Spain’s Bonds Lead Euro-Area Advance as Ifo Boosts Stimulus Case

Spanish government bonds led an advance in higher-yielding euro-area securities as a report showing German business confidence fell for a fifth month added to the case for further monetary stimulus.

Euro-region bonds have surged this year after the European Central Bank cut interest rates to a record, offered cheap cash to banks and pledged to buy asset-backed securities. ECB President Mario Draghi has said policy makers will go further if needed, including sovereign-debt purchases, or quantitative easing. National governments risk complacency with borrowing costs near historic lows, according to Moritz Kraemer, chief ratings officer at Standard & Poor’s.

“As long as there is this QE speculation and as long as the ECB is not denying that they could do something like this, there is a possibility for spreads to tighten” further, said Felix Herrmann, an analyst at DZ Bank AG in Frankfurt. “The market is caught somewhere in between bad data and on the other side you have bulls who focus on liquidity and the possibility of even more liquidity to come. Today you get the impression that the bulls have the upper hand.”

Spain’s 10-year yields fell five basis points, or 0.05 percentage point, to 2.15 percent as of 4:27 p.m. London time, approaching the record-low 2.039 percent set on Sept. 8. The 2.75 percent bond due in October 2024 rose 0.495, or 4.95 euros per 1,000-euro ($1,279) face amount, to 105.415.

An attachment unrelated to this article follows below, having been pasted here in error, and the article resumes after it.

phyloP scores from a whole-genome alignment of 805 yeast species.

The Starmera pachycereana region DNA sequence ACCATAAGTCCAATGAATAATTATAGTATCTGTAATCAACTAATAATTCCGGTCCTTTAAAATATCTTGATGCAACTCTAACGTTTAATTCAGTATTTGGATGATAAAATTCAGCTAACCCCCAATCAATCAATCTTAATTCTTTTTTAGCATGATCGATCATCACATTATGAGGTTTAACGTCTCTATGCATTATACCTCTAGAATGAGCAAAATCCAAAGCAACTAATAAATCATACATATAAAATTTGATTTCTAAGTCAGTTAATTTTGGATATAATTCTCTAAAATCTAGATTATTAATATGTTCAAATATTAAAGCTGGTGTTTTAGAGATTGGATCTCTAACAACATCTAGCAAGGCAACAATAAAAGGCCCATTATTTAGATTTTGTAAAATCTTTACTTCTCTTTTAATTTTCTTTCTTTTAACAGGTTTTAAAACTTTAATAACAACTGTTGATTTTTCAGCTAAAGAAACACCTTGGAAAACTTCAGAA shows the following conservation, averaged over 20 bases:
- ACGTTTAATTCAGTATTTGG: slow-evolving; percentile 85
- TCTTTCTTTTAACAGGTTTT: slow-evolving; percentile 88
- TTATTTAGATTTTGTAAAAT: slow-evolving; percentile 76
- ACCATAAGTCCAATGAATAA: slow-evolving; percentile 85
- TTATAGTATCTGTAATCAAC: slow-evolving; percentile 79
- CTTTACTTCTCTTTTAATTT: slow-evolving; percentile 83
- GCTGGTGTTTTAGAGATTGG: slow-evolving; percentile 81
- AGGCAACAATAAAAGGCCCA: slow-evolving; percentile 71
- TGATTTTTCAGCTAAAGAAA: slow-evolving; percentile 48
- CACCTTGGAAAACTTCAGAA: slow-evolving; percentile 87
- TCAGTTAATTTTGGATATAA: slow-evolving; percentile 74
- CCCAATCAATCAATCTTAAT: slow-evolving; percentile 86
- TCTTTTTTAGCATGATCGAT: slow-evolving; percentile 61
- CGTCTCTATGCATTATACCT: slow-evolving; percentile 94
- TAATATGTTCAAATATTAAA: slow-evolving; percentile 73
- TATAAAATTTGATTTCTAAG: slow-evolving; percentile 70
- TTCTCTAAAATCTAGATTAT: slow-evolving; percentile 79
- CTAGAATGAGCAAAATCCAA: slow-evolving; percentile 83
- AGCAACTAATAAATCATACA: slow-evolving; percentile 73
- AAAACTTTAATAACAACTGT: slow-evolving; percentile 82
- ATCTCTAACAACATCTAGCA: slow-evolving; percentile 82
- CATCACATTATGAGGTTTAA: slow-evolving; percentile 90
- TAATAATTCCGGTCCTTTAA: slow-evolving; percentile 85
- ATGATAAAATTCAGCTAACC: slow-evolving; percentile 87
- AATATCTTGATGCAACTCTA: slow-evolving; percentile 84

The rate on similar-maturity Italian debt declined three basis points to 2.37 percent. It touched 2.253 percent on Sept. 5, the least since Bloomberg began compiling the data in 1993. The equivalent Portuguese yield dropped two basis points to 3.16 percent.

Complacency Risk

“The risk is indeed of complacency -- that national governments think the rates are at historic lows because of their achievements on the reform agenda, while in fact most of it is due to the monetary-policy stance,” S&P’s Kraemer said in an interview on Bloomberg Television’s “On The Move” with Jonathan Ferro in London. “So this risk of complacency is something that we’ve been pointing out for well over a year now and we think this is more pertinent than it ever has been.”

The Ifo institute’s business climate index, based on a survey of 7,000 executives, dropped to 104.7 from 106.3 in August. Economists predicted a decline to 105.8, according to the median estimate in a Bloomberg survey. The index is now at its lowest level since April 2013.

Growth Stalls

Germany’s economy contracted in the second quarter and euro-area growth stalled as international political tension and stubbornly high unemployment sapped sentiment. The risks prompted the ECB this month to say it will be more active in adding stimulus to the euro region by starting asset purchases.

Benchmark German 10-year bund yields were little changed at 1.01 percent having fallen to 0.866 percent on Aug. 28, the lowest on record.

Volatility on Finnish bonds was the highest in the euro area today, followed by those of Italy and Greece, according to measures of 10-year debt, the yield spread between two- and 10-year securities and credit-default swaps.

The Dutch State Treasury Agency sold 5.1 billion euros of notes due in January 2020 at an average yield of 0.374 percent, the lowest on record. The rate on Dutch 10-year bonds fell one basis point to 1.15 percent, and Finland’s dropped one basis point to 1.11 percent.

European government bonds returned 9.9 percent this year through yesterday, according to Bloomberg World Bond Indexes. Spanish securities earned 13 percent and Germany’s 6.9 percent.

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